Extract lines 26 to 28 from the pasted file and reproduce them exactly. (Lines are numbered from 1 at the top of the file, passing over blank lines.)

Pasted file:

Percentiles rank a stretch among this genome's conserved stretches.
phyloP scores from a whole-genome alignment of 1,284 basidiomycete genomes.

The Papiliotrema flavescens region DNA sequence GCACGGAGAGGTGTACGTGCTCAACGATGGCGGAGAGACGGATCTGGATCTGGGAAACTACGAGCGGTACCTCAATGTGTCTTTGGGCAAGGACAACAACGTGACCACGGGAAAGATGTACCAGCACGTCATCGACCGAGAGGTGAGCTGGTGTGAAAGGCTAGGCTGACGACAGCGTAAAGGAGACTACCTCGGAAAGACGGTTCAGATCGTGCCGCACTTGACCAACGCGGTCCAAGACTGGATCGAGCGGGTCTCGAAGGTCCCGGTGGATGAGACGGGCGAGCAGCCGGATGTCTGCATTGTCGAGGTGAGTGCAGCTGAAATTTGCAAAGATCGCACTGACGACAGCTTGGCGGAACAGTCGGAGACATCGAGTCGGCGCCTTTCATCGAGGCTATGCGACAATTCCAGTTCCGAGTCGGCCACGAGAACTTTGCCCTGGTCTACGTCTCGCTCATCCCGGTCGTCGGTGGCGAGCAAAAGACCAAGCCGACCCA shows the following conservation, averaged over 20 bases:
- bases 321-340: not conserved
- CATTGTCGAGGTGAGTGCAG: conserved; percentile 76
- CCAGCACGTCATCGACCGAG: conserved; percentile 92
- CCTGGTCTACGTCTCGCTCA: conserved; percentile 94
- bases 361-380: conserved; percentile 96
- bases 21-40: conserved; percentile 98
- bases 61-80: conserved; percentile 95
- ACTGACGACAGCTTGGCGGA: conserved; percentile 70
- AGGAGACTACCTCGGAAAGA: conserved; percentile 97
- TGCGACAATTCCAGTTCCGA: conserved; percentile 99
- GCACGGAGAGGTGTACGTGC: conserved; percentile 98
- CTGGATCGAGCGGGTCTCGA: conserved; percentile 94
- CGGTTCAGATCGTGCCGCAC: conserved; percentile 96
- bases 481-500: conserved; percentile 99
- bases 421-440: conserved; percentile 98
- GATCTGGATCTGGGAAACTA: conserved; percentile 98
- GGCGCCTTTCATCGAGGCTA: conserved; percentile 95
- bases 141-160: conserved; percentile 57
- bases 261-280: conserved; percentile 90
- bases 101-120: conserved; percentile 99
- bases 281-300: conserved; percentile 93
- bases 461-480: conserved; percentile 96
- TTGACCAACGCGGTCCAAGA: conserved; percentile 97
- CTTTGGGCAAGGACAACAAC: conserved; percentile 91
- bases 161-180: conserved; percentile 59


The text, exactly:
- TTGACCAACGCGGTCCAAGA: conserved; percentile 97
- CTTTGGGCAAGGACAACAAC: conserved; percentile 91
- bases 161-180: conserved; percentile 59